These new software features improve the user experience but complicate the design process. Products need to have the components necessary for software integration. Processors and chips are essential product components, whilst wireless communication requires antennas and more electronics. Additionally, on-board sensors are needed for a variety of product functionality. There’s certainly no shortage of moving parts.
Customers expect that their product will operate seamlessly and design teams must prepare for this expectation. Each mechanical component has to interface properly with the right software functions, requiring more testing. Mechanical engineers and software engineers need to stay in close contact throughout the process.
Executives have confirmed that software is complicating product development. Some 72% of study participants said that software integration increased product design complexity.
Managing CAD Data
CAD data is vital to the success of any product design project. Modern products need electronics, electrical, and software systems, which generate a lot of CAD data. Managing all that data is causing headaches for manufacturers; about 68% of research participants reported that managing CAD data has recently increased in complexity.
In addition, mechanical and electrical components are dependent on one another. When electrical CAD components change throughout the design process, the relevant mechanical CAD component must also change. The process works in the other direction too. This interdependence means engineers must manage these changes with care to avoid issues. Different departments own each CAD component and its associated data. The data is also saved in different formats in each CAD, further complicating data management.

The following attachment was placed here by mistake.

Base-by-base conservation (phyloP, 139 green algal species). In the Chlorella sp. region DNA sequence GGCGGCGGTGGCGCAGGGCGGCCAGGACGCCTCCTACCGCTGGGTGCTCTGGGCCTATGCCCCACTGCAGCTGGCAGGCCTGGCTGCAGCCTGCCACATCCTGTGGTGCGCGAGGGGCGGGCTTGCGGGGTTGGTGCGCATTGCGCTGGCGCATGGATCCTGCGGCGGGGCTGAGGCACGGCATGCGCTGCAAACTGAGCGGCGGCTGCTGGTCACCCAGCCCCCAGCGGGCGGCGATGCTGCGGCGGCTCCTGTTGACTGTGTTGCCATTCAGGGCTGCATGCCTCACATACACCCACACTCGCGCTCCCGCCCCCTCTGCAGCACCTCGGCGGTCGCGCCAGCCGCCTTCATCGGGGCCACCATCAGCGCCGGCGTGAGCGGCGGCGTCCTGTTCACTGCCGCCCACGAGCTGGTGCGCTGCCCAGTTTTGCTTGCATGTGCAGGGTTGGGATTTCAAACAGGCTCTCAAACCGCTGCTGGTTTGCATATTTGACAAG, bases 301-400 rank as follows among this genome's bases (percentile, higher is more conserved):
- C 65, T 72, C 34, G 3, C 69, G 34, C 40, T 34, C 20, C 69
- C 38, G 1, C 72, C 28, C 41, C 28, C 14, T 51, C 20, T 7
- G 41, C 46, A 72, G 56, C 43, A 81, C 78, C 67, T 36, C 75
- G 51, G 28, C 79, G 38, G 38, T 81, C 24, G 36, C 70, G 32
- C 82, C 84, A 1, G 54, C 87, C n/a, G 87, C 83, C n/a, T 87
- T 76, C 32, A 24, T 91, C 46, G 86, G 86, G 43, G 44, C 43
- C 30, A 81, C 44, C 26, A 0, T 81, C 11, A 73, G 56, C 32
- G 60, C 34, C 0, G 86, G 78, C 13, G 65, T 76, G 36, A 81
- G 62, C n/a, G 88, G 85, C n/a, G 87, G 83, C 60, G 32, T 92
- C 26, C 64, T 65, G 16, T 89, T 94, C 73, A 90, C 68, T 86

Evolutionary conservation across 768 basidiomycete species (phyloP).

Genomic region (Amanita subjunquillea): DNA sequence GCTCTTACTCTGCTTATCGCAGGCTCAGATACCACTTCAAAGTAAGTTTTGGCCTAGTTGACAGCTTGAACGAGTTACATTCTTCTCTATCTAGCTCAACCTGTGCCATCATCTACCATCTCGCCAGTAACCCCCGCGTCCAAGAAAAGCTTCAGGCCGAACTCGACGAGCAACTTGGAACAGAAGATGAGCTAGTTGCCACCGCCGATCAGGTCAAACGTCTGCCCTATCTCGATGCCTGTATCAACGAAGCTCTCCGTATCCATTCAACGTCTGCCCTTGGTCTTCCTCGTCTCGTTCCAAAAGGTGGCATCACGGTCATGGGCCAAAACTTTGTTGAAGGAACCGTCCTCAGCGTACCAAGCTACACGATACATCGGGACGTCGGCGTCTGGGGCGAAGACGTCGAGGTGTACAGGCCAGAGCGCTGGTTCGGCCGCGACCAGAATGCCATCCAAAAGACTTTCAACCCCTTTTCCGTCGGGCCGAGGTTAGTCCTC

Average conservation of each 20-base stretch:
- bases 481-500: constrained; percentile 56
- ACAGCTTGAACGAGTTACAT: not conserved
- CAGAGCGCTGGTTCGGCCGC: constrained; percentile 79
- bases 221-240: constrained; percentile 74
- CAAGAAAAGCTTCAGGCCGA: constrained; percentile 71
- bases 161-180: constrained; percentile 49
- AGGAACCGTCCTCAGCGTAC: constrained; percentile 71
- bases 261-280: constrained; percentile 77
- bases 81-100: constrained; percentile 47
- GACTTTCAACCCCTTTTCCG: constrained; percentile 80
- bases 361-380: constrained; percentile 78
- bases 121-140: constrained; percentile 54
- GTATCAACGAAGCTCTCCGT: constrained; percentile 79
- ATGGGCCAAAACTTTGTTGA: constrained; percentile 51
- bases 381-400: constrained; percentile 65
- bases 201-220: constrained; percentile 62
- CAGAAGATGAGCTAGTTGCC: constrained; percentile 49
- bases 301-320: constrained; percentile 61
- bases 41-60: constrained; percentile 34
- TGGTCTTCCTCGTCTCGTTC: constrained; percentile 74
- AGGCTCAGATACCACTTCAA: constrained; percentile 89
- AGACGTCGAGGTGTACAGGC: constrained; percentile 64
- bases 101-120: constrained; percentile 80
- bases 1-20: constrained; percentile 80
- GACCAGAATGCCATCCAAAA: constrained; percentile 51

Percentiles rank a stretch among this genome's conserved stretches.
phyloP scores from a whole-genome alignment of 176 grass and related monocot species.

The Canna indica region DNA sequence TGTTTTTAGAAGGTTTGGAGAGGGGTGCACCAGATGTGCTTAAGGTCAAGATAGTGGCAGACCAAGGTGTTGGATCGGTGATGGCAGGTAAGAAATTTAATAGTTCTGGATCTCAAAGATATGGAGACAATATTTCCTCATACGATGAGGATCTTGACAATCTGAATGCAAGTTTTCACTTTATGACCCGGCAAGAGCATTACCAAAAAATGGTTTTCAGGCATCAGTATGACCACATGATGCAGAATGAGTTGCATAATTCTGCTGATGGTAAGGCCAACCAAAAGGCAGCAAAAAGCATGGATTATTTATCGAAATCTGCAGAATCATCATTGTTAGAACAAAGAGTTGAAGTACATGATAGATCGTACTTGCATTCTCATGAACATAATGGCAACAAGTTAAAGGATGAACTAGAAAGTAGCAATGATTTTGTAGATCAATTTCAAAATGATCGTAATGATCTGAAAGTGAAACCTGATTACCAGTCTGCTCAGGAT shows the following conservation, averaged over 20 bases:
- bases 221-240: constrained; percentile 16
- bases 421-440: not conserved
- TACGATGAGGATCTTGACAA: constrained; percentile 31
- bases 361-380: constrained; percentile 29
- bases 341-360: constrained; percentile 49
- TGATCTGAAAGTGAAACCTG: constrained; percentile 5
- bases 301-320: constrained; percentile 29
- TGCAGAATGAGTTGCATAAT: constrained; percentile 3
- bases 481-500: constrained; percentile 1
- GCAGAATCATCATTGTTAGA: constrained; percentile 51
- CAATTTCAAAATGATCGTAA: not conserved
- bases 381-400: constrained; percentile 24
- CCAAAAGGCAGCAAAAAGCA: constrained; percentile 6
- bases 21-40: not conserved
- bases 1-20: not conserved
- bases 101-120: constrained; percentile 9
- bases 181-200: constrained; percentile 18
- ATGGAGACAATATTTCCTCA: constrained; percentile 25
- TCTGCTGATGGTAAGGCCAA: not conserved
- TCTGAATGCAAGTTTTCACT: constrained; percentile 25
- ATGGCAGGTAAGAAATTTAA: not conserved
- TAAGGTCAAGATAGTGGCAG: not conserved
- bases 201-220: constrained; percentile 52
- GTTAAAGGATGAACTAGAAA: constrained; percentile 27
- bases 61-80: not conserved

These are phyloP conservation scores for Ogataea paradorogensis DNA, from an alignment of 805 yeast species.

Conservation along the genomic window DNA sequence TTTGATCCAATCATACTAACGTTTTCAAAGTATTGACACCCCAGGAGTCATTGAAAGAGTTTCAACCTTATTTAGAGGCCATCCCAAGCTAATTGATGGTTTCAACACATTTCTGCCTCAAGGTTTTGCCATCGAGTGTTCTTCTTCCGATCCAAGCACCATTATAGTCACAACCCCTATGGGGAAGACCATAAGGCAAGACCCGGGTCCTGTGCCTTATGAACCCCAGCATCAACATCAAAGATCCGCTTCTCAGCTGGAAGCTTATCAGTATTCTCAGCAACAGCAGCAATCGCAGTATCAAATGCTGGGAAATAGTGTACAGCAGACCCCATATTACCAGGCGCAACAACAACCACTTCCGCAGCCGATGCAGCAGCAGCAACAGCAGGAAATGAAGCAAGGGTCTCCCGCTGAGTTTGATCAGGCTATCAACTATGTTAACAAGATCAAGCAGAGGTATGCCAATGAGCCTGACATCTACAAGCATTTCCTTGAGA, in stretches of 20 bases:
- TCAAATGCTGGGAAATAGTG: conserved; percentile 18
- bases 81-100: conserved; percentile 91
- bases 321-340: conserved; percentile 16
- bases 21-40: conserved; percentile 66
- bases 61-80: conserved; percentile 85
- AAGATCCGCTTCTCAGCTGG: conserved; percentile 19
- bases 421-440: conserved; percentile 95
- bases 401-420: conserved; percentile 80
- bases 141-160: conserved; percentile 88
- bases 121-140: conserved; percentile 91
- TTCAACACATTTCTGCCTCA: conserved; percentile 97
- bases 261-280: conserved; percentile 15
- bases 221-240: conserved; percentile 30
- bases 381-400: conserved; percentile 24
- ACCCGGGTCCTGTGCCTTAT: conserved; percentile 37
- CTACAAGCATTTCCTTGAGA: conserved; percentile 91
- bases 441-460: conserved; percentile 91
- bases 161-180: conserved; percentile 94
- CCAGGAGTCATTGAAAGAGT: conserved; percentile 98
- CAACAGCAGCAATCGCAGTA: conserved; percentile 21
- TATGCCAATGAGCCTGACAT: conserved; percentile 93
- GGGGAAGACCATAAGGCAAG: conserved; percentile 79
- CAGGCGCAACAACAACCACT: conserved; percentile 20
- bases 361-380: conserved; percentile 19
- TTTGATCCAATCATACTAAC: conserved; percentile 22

That’s not all. Organizations must track other types of data along with the CAD. This can include product rendering, related simulation results and product requirement documents. Similarly, when a product design changes, most of the data must also be updated. Properly managing all this information is a complicated task.
Mismanaging CAD data is a costly mistake. Poor management leads to design errors, product launch delays, engineering change orders, and more. These problems affect business performance and the bottom line viability, meaning you want to avoid these outcomes at all costs.
Heightened product requirements have increased product development complexity. Manufacturers must navigate the issues that come with these new requirements. One way to do that is through increasing the productivity of CAD solutions.
To handle increased complexity, organizations need certain capabilities in their mechanical CAD and data management systems. These include:
Tighter integration with ECAD:
Today’s mechanical products contain complex E/E systems, so mechanical CAD has to work in tandem with ECAD. Synchronizing the domains increases efficiency and productivity.
Improved packaging capabilities:
Products need space for sensors, antennas, electronics, and route cables and wires. Engineers need CAD software that can handle this design integration.
Robust data management capabilities:
Design teams must be able to track and manage a broader range of digital definitions, reaching outside mechanical design. A company’s data management must include tracking artifacts from other domains and disciplines, including simulation and requirements management.
Manufacturers realize that failing to adapt to these complexities will lead to disaster. New CAD software allows manufacturers to better handle these design complexities and innovate with ease.